The time spent between arriving at the colony and egg-laying is an important component that affects seabird breeding success. Using light-level geolocators, scientists have examined whether common and Brünnich’s guillemots are advancing their colony arrival in spring.

The pre-laying period is important

Reproduction in birds is predicted to be timed to optimally exploit temporally favourable conditions, such as high availability of prey. Rapid climate change has led to an advance in the annual cycle in many organisms, but for seabirds, the timing of egg-laying has been shown to be insensitive to changing climate conditions. This may result in a mismatch with resources at lower trophic levels, which could result in a lower breeding success. Few studies have, however, included the pre-laying period, the time between the arrival at the colony in spring and egg-laying, as an important component affecting breeding success. During this period, the birds establish and defend nest sites, build up body condition and mate. This was the basis for a new study conducted using tracking data from light-level geolocators on common and Brünnich’s guillemots in 14 colonies across a large latitudinal gradient (62°N-79°N) in 2009-2018. The researchers wanted to see if trends in arrival date were absent, as found in egg-laying. As egg-laying is earlier in southern colonies, they also tested if arrival date was delayed with latitude.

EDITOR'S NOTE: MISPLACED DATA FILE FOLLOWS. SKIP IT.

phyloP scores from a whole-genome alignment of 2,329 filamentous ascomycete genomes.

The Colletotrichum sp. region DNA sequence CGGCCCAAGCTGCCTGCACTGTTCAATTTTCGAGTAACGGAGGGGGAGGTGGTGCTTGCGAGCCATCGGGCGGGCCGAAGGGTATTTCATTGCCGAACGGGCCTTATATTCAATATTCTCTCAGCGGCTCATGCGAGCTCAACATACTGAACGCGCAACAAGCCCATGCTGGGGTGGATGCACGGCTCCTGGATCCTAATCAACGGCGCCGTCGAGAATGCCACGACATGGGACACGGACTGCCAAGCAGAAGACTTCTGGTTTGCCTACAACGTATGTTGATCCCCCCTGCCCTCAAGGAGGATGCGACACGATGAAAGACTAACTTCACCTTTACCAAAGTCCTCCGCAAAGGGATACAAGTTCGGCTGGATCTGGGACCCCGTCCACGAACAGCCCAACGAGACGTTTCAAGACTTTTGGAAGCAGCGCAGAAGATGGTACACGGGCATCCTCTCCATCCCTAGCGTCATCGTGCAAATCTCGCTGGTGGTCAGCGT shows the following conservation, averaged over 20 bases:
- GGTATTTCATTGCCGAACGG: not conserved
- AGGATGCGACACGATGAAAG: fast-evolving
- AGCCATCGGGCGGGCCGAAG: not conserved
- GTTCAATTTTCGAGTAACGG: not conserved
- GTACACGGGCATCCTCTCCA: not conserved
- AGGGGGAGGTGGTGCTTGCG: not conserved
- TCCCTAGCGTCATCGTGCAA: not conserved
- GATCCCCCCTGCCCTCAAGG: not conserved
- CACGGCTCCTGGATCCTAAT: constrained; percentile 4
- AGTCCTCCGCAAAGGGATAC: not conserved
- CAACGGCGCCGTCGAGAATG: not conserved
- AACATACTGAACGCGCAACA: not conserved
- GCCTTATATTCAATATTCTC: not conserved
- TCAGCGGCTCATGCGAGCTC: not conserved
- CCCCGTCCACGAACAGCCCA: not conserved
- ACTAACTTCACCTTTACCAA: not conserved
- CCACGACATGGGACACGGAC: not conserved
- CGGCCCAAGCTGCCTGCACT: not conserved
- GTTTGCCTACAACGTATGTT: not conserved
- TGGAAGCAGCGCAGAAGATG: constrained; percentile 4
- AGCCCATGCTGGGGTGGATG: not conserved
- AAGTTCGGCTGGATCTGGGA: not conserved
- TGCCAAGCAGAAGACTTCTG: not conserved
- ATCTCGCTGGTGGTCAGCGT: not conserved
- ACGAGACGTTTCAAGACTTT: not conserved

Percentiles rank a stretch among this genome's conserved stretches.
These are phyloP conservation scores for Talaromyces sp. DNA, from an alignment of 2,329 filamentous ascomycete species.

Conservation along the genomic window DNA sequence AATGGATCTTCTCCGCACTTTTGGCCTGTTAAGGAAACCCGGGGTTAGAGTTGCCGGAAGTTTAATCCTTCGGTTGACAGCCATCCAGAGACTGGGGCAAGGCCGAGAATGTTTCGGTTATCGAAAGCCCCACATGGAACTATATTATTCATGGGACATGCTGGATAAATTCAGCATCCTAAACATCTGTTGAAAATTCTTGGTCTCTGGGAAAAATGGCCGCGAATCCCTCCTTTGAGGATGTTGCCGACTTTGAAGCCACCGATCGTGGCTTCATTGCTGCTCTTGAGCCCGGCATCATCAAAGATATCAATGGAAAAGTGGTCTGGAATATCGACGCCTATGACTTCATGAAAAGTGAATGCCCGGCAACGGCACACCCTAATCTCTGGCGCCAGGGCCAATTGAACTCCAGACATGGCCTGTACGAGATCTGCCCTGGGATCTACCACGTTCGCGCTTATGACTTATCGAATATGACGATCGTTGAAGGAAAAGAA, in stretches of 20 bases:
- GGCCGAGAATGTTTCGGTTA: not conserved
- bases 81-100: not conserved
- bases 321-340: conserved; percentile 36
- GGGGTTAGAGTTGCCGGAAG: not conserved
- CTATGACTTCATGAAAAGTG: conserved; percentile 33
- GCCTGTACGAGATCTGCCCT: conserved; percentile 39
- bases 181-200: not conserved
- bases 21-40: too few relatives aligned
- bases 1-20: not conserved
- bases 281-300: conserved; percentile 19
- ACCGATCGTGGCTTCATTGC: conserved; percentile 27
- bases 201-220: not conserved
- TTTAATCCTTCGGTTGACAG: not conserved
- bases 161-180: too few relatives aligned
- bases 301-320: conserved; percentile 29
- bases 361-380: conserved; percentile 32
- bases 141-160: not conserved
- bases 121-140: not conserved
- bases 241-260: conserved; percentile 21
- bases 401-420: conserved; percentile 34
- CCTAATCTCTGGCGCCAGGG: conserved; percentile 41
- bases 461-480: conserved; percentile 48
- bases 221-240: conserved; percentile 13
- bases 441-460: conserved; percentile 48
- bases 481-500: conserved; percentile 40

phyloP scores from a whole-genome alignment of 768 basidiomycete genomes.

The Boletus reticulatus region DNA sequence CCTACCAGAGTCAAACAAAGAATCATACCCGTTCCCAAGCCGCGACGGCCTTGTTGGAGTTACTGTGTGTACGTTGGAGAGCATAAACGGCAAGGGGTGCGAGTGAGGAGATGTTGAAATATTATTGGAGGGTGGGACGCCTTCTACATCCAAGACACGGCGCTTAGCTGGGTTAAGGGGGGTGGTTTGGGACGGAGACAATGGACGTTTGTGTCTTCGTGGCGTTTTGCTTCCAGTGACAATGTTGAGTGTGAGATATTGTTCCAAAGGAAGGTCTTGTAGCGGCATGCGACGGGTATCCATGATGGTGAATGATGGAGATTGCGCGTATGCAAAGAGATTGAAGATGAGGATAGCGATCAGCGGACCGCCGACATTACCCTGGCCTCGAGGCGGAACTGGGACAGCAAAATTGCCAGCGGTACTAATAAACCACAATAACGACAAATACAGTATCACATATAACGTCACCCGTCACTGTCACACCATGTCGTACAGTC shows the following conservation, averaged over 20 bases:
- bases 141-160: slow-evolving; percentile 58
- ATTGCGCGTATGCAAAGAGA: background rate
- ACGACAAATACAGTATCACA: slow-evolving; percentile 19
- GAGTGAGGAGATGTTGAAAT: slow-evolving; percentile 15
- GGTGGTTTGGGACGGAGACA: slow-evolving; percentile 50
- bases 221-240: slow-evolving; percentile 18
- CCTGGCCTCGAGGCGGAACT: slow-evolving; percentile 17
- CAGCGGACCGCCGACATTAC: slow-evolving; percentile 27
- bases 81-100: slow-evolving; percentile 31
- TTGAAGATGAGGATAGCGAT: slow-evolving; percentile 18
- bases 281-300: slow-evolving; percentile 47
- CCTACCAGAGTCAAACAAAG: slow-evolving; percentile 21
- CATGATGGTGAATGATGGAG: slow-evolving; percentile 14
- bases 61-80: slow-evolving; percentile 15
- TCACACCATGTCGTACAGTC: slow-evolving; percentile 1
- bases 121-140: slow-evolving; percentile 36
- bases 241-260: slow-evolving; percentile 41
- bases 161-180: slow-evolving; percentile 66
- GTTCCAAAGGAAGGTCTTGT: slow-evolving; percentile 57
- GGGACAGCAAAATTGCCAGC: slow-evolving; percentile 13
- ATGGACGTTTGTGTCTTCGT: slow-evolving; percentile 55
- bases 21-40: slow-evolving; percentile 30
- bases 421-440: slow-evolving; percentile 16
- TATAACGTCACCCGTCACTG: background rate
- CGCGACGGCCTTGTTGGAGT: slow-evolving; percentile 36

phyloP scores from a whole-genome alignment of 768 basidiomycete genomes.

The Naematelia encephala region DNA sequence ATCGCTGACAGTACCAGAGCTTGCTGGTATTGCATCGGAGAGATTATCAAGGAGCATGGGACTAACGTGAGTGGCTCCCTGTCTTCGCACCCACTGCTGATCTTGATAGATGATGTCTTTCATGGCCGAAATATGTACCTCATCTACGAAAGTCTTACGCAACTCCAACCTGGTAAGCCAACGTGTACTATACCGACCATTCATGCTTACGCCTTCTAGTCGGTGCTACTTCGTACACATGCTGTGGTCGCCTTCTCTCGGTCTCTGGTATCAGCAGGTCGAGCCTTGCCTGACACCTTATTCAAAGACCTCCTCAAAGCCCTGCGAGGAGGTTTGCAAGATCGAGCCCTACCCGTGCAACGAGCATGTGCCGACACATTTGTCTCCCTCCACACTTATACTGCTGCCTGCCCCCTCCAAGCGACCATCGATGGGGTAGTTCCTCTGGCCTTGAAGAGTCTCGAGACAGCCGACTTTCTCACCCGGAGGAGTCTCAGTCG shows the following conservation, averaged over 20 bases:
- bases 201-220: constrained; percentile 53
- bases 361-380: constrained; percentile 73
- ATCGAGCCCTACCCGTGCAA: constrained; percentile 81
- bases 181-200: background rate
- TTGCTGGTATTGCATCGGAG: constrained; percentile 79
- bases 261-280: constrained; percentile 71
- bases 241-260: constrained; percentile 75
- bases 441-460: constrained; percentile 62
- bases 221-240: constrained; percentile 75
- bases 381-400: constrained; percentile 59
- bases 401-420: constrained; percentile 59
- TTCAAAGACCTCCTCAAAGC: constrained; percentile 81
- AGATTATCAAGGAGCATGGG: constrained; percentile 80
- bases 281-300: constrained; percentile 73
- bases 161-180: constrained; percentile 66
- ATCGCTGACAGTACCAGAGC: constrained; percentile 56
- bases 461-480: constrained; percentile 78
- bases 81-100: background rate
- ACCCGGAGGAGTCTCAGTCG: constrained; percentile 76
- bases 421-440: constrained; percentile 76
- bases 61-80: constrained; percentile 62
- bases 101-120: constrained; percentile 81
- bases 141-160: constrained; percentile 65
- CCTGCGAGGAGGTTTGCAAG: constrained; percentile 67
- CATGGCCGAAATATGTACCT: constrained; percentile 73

Earlier arrival

The study showed that arrival date at the colony was highly variable between colonies and species (range 80 d), and much of this variation could be explained by colony size. However, for all colonies and both species the analyses showed that the guillemots on average advanced their arrival by 1.4 days/year, resulting in a generally longer pre-laying period over the years from 2009 to 2018. The timing of egg-laying and reproductive success remained unchanged during this period. Thus, it is demonstrated that potentially not all components of seabird breeding phenology are insensitive to changing environmental conditions.

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Contact person: Hallvard Strøm, Norsk Polarinstitutt

Common and Brünnich’s guillemots often arrive the colony long before the snow has melted in the spring to make sure they get their regular spots on the ledges.